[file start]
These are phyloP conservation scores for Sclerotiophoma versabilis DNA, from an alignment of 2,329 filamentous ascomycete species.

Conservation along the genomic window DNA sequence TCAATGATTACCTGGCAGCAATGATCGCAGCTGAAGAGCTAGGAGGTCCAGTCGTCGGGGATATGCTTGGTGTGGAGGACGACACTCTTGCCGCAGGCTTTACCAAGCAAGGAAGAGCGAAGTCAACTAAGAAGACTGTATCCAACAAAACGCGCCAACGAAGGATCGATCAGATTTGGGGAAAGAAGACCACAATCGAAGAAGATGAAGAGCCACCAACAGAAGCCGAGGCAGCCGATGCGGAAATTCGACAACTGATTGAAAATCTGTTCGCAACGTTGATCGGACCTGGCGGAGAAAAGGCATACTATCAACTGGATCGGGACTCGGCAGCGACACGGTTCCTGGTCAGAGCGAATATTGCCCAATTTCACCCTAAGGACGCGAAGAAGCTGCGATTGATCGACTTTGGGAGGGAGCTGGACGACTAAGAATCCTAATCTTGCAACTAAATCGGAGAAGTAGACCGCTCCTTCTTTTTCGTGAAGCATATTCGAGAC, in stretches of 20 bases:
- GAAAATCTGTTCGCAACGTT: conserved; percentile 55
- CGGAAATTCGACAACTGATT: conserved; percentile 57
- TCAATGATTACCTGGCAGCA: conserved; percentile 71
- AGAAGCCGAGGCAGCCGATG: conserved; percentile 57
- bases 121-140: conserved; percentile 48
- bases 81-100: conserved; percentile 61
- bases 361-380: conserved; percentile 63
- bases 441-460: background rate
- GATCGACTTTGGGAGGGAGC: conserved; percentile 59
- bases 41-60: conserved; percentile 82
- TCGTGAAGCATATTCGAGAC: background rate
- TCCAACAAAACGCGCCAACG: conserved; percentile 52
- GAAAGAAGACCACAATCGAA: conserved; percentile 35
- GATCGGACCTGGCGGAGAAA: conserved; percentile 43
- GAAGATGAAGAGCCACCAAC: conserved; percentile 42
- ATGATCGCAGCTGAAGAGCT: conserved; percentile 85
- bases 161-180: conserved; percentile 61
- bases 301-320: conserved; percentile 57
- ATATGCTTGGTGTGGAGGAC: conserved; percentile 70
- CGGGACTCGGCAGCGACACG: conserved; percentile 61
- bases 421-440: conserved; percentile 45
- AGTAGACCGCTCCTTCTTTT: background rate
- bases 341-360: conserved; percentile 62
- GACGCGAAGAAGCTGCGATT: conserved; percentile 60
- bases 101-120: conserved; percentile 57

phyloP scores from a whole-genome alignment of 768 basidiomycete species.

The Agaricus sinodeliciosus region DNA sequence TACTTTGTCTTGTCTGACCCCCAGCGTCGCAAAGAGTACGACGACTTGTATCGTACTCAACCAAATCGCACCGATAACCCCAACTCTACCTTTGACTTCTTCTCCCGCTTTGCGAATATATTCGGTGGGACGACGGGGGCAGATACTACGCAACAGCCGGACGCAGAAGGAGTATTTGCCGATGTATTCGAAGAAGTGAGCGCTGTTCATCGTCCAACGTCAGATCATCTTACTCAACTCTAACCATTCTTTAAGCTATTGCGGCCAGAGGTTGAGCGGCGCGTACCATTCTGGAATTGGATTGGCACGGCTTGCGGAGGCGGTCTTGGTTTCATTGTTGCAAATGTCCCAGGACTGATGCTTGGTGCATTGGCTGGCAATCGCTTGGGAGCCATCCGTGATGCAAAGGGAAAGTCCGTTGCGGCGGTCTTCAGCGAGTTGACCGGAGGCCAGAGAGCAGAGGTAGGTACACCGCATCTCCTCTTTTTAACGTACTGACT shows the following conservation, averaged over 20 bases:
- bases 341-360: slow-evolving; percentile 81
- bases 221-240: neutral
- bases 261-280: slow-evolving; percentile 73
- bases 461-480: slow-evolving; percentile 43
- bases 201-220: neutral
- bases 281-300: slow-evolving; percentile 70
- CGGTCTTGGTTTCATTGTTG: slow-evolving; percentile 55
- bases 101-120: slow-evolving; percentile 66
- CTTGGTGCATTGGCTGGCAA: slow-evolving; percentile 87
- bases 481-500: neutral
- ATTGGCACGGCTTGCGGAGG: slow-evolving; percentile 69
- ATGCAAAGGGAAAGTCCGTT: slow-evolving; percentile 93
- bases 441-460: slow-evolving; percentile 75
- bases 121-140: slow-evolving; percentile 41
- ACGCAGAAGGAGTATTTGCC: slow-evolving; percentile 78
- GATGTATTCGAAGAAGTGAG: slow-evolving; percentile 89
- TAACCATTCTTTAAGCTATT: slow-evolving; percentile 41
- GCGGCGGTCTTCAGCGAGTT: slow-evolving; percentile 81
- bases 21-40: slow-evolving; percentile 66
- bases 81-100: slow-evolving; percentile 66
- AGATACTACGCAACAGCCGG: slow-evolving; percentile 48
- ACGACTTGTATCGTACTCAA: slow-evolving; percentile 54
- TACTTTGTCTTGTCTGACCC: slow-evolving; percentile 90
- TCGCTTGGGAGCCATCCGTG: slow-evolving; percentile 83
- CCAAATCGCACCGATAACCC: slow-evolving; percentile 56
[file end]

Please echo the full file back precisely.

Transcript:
These are phyloP conservation scores for Sclerotiophoma versabilis DNA, from an alignment of 2,329 filamentous ascomycete species.

Conservation along the genomic window DNA sequence TCAATGATTACCTGGCAGCAATGATCGCAGCTGAAGAGCTAGGAGGTCCAGTCGTCGGGGATATGCTTGGTGTGGAGGACGACACTCTTGCCGCAGGCTTTACCAAGCAAGGAAGAGCGAAGTCAACTAAGAAGACTGTATCCAACAAAACGCGCCAACGAAGGATCGATCAGATTTGGGGAAAGAAGACCACAATCGAAGAAGATGAAGAGCCACCAACAGAAGCCGAGGCAGCCGATGCGGAAATTCGACAACTGATTGAAAATCTGTTCGCAACGTTGATCGGACCTGGCGGAGAAAAGGCATACTATCAACTGGATCGGGACTCGGCAGCGACACGGTTCCTGGTCAGAGCGAATATTGCCCAATTTCACCCTAAGGACGCGAAGAAGCTGCGATTGATCGACTTTGGGAGGGAGCTGGACGACTAAGAATCCTAATCTTGCAACTAAATCGGAGAAGTAGACCGCTCCTTCTTTTTCGTGAAGCATATTCGAGAC, in stretches of 20 bases:
- GAAAATCTGTTCGCAACGTT: conserved; percentile 55
- CGGAAATTCGACAACTGATT: conserved; percentile 57
- TCAATGATTACCTGGCAGCA: conserved; percentile 71
- AGAAGCCGAGGCAGCCGATG: conserved; percentile 57
- bases 121-140: conserved; percentile 48
- bases 81-100: conserved; percentile 61
- bases 361-380: conserved; percentile 63
- bases 441-460: background rate
- GATCGACTTTGGGAGGGAGC: conserved; percentile 59
- bases 41-60: conserved; percentile 82
- TCGTGAAGCATATTCGAGAC: background rate
- TCCAACAAAACGCGCCAACG: conserved; percentile 52
- GAAAGAAGACCACAATCGAA: conserved; percentile 35
- GATCGGACCTGGCGGAGAAA: conserved; percentile 43
- GAAGATGAAGAGCCACCAAC: conserved; percentile 42
- ATGATCGCAGCTGAAGAGCT: conserved; percentile 85
- bases 161-180: conserved; percentile 61
- bases 301-320: conserved; percentile 57
- ATATGCTTGGTGTGGAGGAC: conserved; percentile 70
- CGGGACTCGGCAGCGACACG: conserved; percentile 61
- bases 421-440: conserved; percentile 45
- AGTAGACCGCTCCTTCTTTT: background rate
- bases 341-360: conserved; percentile 62
- GACGCGAAGAAGCTGCGATT: conserved; percentile 60
- bases 101-120: conserved; percentile 57

phyloP scores from a whole-genome alignment of 768 basidiomycete species.

The Agaricus sinodeliciosus region DNA sequence TACTTTGTCTTGTCTGACCCCCAGCGTCGCAAAGAGTACGACGACTTGTATCGTACTCAACCAAATCGCACCGATAACCCCAACTCTACCTTTGACTTCTTCTCCCGCTTTGCGAATATATTCGGTGGGACGACGGGGGCAGATACTACGCAACAGCCGGACGCAGAAGGAGTATTTGCCGATGTATTCGAAGAAGTGAGCGCTGTTCATCGTCCAACGTCAGATCATCTTACTCAACTCTAACCATTCTTTAAGCTATTGCGGCCAGAGGTTGAGCGGCGCGTACCATTCTGGAATTGGATTGGCACGGCTTGCGGAGGCGGTCTTGGTTTCATTGTTGCAAATGTCCCAGGACTGATGCTTGGTGCATTGGCTGGCAATCGCTTGGGAGCCATCCGTGATGCAAAGGGAAAGTCCGTTGCGGCGGTCTTCAGCGAGTTGACCGGAGGCCAGAGAGCAGAGGTAGGTACACCGCATCTCCTCTTTTTAACGTACTGACT shows the following conservation, averaged over 20 bases:
- bases 341-360: slow-evolving; percentile 81
- bases 221-240: neutral
- bases 261-280: slow-evolving; percentile 73
- bases 461-480: slow-evolving; percentile 43
- bases 201-220: neutral
- bases 281-300: slow-evolving; percentile 70
- CGGTCTTGGTTTCATTGTTG: slow-evolving; percentile 55
- bases 101-120: slow-evolving; percentile 66
- CTTGGTGCATTGGCTGGCAA: slow-evolving; percentile 87
- bases 481-500: neutral
- ATTGGCACGGCTTGCGGAGG: slow-evolving; percentile 69
- ATGCAAAGGGAAAGTCCGTT: slow-evolving; percentile 93
- bases 441-460: slow-evolving; percentile 75
- bases 121-140: slow-evolving; percentile 41
- ACGCAGAAGGAGTATTTGCC: slow-evolving; percentile 78
- GATGTATTCGAAGAAGTGAG: slow-evolving; percentile 89
- TAACCATTCTTTAAGCTATT: slow-evolving; percentile 41
- GCGGCGGTCTTCAGCGAGTT: slow-evolving; percentile 81
- bases 21-40: slow-evolving; percentile 66
- bases 81-100: slow-evolving; percentile 66
- AGATACTACGCAACAGCCGG: slow-evolving; percentile 48
- ACGACTTGTATCGTACTCAA: slow-evolving; percentile 54
- TACTTTGTCTTGTCTGACCC: slow-evolving; percentile 90
- TCGCTTGGGAGCCATCCGTG: slow-evolving; percentile 83
- CCAAATCGCACCGATAACCC: slow-evolving; percentile 56